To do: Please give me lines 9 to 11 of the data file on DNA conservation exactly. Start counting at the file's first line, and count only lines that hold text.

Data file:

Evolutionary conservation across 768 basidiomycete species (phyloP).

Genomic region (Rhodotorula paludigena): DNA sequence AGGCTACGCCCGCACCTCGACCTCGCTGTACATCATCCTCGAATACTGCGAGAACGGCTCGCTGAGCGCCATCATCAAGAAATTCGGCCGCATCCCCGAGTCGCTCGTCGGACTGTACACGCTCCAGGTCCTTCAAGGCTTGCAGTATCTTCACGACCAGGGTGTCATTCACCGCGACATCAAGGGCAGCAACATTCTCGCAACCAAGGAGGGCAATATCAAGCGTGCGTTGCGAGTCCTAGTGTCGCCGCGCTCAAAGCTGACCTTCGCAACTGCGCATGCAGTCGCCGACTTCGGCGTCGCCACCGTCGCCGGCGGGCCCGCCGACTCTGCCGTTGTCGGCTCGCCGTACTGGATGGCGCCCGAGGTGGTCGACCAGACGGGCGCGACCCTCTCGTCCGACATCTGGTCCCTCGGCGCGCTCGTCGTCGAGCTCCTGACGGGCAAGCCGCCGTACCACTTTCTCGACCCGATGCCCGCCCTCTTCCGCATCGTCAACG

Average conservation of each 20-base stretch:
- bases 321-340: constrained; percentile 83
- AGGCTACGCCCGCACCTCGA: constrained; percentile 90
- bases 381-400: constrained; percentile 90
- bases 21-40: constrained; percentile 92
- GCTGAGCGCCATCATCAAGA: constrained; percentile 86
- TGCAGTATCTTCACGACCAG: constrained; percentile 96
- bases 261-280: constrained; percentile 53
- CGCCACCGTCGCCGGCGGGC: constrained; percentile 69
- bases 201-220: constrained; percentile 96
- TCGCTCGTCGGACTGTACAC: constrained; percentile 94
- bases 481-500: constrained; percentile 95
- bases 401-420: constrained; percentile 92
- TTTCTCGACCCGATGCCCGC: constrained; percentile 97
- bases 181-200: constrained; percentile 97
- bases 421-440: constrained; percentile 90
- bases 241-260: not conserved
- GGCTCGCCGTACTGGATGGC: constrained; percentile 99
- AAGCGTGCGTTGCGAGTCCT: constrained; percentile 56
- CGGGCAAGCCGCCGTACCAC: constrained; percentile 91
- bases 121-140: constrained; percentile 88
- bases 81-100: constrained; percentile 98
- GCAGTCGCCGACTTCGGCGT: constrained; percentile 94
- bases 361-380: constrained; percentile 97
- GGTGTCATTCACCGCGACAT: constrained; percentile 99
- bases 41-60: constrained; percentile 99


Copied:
- TGCAGTATCTTCACGACCAG: constrained; percentile 96
- bases 261-280: constrained; percentile 53
- CGCCACCGTCGCCGGCGGGC: constrained; percentile 69